Monday, January 19, 2009

A Big Island

A brilliant sun shines down from the azure sky and all is good. Two days of respite from the frozen sheets of rain that fall indefatigably and we are left in the brightest of dispositions. Mix that pleasant weather in with a break from the classroom and a heavenly confluence is reached. The ephemeral nature of these crisp, clear winter days turns any wise soul into a newborn Utilitarian – one must squeeze as much activity as possible into every waking hour.
We took full advantage of the circumstances, awoke early, scraped the crust from our tired eyes, and made haste to the ferry terminal. Excitement was in the air as we strode towards the coastline. The school life had been taxing this past week and we were ready for an epochal day to mark the early stages of the year. (In common fashion, we waited in the wrong terminal and missed the initial boat. This was aggravating but gave us ample time to hit up the local guitar shop and plot out my next big payday splurge before we caught the noon ferry).
Our final destination on this picturesque Monday afternoon was Büyükada (Big Island). The largest of a chain of islands that lie just off the mainland in the Sea of Marmara, Büyükada is known for its traditionally non-Turkish population and its absence of motorized vehicles. It is a summer destination for the wealthy and the deciduous tree-lined streets are cluttered with beautiful old wooden mansions. Picture the strange juxtaposition of the sprawling, genteel estates of the American South transplanted to a Mediterranean setting and you have a likewise image.
In short order we discovered that the preferred mode of transportation is horse-drawn cart and of course the animal lover/fair-weather vegetarian of the group was opposed to being dragged through the streets by sorrowful, emaciated beasts of burden. (The evil little fiscal conservative that lies in us all and sometimes has the audacity to raise his conflagrant voice was also quick to dissent to the idea due to the 30 lira price tag that accompanied the carriage ride.) The fashionista of the group subsequently decided against bike travel due to a coat that somehow impeded leg movement…arrgh. Thus, we were forced to march the three and a half miles or so to the top of the island by foot in search of a mystical church and restaurant that supposedly awaited us.
The hike to our destination was no trek in the Himalayas; conversely, it was more akin to the proverbial “walk in the park”. Sadly, this duo carries none of the fitness and dexterity of the Sherpas and thus our energy began to waver rather quickly.
If I recall correctly, I was finding it hard to produce any saliva to expectorate and was silently cursing myself for leaving the Nalgene at home when Nellie histrionically shrieked to the unflinching Gods, “I am so dehydrated that I’d drink my own pee…if I could pee!”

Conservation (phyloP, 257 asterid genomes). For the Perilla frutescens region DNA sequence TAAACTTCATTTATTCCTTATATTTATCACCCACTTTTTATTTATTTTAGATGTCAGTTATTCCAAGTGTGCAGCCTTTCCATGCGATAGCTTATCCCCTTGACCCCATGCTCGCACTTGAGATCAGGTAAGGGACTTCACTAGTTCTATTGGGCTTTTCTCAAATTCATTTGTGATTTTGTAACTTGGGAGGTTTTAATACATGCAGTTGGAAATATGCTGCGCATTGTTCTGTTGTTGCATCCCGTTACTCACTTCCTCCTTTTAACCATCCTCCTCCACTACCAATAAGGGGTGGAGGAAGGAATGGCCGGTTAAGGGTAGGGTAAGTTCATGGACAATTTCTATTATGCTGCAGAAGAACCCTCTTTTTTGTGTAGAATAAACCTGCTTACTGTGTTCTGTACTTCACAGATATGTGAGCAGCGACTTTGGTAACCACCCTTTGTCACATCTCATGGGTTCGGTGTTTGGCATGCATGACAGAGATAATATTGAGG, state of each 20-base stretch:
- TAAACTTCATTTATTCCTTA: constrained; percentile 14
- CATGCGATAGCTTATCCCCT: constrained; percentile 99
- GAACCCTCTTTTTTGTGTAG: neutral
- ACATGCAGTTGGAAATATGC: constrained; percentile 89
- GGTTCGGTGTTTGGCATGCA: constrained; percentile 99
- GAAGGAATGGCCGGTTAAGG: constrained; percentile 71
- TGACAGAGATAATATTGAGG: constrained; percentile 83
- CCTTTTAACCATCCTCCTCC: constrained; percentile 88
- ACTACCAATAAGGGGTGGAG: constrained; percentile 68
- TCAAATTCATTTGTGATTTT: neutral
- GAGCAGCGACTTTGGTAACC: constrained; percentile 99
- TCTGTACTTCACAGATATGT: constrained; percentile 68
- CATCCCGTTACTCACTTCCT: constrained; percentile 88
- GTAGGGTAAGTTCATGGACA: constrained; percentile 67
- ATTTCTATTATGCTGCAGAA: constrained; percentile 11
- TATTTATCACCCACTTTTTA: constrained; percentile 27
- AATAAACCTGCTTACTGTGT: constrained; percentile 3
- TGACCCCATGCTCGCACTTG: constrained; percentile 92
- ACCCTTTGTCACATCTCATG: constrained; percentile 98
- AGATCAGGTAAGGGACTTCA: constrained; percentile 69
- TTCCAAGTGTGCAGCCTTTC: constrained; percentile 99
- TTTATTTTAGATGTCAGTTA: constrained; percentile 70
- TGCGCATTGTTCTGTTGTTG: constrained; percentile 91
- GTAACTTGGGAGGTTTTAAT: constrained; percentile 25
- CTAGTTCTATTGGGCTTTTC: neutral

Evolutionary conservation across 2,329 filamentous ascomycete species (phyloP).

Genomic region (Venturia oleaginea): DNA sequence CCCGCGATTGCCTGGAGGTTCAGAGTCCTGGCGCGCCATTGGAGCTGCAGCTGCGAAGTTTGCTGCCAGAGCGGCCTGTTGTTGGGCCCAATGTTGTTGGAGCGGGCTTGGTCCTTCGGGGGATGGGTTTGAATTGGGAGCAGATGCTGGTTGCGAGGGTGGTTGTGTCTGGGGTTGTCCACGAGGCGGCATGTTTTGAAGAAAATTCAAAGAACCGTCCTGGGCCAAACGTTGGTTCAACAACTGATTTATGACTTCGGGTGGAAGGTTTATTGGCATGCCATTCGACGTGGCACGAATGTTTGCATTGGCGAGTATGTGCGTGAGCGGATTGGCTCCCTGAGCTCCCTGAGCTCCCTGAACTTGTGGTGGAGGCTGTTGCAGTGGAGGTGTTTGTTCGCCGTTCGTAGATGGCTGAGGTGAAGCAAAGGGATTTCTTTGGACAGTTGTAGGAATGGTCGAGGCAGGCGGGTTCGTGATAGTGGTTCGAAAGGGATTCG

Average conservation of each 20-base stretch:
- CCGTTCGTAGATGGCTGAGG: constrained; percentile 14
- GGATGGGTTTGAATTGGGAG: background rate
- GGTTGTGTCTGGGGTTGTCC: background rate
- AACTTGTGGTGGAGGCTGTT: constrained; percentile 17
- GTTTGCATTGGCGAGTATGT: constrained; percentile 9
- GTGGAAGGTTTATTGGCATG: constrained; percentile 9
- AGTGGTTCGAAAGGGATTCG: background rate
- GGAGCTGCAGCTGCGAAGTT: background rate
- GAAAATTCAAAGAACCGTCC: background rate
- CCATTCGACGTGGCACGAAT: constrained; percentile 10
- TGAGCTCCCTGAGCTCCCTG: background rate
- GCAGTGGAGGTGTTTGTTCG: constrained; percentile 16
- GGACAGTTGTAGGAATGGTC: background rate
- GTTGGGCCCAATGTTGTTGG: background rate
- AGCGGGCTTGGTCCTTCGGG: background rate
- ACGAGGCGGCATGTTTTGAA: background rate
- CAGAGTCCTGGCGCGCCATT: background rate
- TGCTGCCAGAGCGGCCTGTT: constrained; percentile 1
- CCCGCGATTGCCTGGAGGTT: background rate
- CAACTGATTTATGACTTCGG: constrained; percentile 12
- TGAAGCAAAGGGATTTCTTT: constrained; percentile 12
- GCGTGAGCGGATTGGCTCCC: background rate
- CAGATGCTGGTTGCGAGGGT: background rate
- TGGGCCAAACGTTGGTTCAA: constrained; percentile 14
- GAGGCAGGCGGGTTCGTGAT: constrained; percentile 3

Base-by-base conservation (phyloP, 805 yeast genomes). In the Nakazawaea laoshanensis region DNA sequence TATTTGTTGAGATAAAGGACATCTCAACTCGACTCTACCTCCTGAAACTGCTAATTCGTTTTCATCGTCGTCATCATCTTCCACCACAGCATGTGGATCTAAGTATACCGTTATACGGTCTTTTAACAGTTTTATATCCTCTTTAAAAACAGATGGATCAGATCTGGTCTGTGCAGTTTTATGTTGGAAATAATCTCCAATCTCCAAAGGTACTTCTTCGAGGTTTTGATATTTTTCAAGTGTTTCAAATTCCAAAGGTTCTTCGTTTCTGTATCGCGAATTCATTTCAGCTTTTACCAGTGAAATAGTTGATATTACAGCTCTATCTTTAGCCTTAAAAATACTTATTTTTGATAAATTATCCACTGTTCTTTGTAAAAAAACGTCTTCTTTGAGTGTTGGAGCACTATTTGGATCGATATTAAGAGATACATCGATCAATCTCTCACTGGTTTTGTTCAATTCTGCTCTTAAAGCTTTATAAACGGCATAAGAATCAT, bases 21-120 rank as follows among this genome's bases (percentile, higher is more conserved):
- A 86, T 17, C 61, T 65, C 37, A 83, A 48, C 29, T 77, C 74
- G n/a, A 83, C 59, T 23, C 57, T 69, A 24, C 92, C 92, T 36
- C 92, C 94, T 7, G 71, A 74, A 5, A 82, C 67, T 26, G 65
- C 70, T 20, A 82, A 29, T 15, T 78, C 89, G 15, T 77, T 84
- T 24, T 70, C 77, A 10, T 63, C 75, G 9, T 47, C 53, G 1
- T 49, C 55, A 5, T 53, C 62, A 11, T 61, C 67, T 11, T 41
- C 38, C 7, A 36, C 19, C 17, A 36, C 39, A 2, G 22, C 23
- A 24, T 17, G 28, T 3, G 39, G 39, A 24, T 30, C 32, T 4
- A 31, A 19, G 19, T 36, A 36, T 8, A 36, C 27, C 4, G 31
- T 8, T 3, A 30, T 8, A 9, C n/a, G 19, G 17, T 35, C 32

It was at this same, desperate moment that the faint, yet unmistakable clamor of shitty Euro techno could be heard through the trees. A few more minutes of trudging along the footpath and we happened upon an oasis in the form of a makeshift café, a toothless garçon, and cold, sweet spring water. Spirits were immediately lifted with the nourishment and the remainder of the journey was a pleasant sojourn as we moved with a new purpose along the path.
At the apex of the island sits an old Greek Orthodox church and a modest outdoor eatery ran by a one man marvel that both cooks up some great comfort food (word to the French fries and meatballs) and has enough beer stocked in his fridge to replenish the hydration of even the weariest traveler.
We arrived late in the afternoon to this area of apotheosis and as the waning sun shimmered off the cool waters of the sea far below and the droplets of perspiration on my forehead began to dry it was all too easy to experience the warmth of inner solitude. The calm of the hilltop was all encompassing and a strange feeling of religious devotion descended upon me that could never be duplicated by the cold didacticism of organized piety. A spirit devoid of human tampering permeated my core, something so pure and pagan that only nature could have produced it in all her breathless glory.
I hoped to pass an eternity in this aforementioned condition…alas, I am doomed to live a faithless existence and the moment was abruptly ended when a gregarious bastard of a feline strode out of the churchyard and broke the enduring silence with a brutal cacophony - the sharp staccato of mournful howls and mews accompanied by a deep, reverberating purr bass line. Awoken from my state, I tapped Nell on the shoulder and motioned towards the trail. It was time to return to civilization.
The descent was all too easy. Sated by the delicious meal and the feeling of accomplishment our legs weightlessly cruised along the footpath towards the ferry terminal. We’ll be back soon.

1 comment:

Carol said...

I love this island and think about it often. The trip up the hill by carriage(we weren't up for the hike) was one of the scariest rides of a lifetime which included wild horses running along side us on the trail! You describe it well.